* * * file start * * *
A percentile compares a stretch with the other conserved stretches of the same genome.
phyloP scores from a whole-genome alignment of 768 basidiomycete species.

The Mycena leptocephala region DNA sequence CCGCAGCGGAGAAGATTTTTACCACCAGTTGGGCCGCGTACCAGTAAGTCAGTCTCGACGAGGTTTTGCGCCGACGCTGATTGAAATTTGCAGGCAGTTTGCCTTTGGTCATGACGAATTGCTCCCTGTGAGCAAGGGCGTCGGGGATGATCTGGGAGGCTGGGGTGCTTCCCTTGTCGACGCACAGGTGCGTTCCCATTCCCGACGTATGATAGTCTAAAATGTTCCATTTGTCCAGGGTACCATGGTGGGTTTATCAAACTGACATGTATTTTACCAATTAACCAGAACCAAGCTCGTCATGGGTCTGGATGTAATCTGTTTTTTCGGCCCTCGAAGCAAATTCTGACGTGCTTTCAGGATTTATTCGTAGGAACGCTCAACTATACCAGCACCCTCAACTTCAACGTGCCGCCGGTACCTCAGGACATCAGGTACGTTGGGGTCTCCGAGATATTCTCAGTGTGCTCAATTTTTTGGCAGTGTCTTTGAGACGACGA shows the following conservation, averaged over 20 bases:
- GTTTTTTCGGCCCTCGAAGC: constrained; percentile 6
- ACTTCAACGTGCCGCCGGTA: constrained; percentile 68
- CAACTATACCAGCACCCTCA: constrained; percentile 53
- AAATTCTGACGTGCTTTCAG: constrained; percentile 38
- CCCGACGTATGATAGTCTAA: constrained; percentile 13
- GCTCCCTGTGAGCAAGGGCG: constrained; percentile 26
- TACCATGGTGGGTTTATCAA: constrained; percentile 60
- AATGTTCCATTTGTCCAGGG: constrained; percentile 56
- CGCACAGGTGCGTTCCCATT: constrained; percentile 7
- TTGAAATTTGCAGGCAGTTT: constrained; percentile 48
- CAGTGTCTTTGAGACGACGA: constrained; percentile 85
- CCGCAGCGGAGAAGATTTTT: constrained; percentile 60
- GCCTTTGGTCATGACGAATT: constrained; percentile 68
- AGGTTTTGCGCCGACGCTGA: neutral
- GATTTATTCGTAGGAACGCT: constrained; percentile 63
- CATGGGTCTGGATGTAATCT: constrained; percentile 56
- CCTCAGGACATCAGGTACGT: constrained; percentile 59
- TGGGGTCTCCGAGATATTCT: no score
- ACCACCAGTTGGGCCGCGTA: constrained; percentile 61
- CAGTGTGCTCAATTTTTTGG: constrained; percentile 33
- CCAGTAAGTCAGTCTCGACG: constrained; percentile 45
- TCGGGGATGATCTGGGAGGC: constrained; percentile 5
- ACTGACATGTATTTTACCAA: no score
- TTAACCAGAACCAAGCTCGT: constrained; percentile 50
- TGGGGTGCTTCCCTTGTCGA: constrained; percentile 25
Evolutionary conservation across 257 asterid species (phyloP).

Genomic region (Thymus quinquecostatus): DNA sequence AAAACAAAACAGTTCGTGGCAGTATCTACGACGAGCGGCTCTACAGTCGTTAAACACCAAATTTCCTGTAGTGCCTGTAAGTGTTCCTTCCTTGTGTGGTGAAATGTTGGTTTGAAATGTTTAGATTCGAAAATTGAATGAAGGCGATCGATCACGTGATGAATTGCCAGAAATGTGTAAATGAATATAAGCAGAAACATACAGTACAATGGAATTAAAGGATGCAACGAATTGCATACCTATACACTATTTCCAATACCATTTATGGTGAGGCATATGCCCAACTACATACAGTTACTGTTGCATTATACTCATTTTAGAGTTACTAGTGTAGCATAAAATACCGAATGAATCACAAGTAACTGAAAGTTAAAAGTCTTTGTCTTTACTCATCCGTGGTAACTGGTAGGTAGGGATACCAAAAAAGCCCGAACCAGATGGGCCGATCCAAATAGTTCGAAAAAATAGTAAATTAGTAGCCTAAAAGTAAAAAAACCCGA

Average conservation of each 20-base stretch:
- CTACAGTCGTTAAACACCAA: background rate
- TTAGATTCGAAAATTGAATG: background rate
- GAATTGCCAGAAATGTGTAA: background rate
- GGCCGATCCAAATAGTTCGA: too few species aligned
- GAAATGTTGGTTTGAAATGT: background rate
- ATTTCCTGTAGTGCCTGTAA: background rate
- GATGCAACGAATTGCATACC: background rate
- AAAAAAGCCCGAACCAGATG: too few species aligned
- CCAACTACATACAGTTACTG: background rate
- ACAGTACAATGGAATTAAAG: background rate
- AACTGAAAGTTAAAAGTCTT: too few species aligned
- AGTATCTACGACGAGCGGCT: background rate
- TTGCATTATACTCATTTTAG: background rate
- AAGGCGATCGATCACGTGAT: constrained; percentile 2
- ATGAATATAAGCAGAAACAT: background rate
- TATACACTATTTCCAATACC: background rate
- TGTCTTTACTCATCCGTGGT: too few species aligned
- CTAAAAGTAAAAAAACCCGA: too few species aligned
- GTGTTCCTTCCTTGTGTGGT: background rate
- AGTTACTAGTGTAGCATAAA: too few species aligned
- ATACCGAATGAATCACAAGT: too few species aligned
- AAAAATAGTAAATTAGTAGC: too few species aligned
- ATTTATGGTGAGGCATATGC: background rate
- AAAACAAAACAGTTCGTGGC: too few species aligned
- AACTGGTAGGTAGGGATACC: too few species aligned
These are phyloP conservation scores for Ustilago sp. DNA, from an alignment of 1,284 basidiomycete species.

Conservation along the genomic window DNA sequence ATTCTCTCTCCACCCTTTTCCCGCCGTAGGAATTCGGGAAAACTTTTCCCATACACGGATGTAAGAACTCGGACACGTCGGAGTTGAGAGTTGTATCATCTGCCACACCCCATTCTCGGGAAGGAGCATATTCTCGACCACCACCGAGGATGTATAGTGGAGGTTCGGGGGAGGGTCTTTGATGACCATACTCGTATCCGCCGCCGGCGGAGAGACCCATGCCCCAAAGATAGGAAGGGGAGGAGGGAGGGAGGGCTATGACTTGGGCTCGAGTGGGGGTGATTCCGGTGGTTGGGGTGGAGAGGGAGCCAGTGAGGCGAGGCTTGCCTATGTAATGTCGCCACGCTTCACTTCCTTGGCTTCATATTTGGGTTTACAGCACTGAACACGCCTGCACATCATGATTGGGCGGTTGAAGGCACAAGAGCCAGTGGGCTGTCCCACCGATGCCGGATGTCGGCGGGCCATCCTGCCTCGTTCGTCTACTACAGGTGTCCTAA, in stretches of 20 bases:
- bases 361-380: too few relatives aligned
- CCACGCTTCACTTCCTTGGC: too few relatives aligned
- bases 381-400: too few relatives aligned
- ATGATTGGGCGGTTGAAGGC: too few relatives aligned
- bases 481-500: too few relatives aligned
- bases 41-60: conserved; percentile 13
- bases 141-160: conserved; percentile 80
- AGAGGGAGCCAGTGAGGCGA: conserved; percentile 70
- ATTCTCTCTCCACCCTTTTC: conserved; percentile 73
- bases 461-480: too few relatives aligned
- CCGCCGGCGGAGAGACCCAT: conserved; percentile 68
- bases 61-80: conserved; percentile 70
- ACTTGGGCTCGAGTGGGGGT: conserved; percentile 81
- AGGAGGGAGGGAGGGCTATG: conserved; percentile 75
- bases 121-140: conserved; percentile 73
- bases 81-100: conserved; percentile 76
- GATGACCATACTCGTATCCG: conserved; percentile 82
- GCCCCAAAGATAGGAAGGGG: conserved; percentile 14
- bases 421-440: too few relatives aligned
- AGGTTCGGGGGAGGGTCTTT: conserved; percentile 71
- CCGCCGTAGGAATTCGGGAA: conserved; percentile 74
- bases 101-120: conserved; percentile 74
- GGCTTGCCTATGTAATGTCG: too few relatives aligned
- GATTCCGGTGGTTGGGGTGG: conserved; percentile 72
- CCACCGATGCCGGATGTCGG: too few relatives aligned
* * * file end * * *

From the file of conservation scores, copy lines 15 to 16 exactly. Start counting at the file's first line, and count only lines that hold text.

- CCGCAGCGGAGAAGATTTTT: constrained; percentile 60
- GCCTTTGGTCATGACGAATT: constrained; percentile 68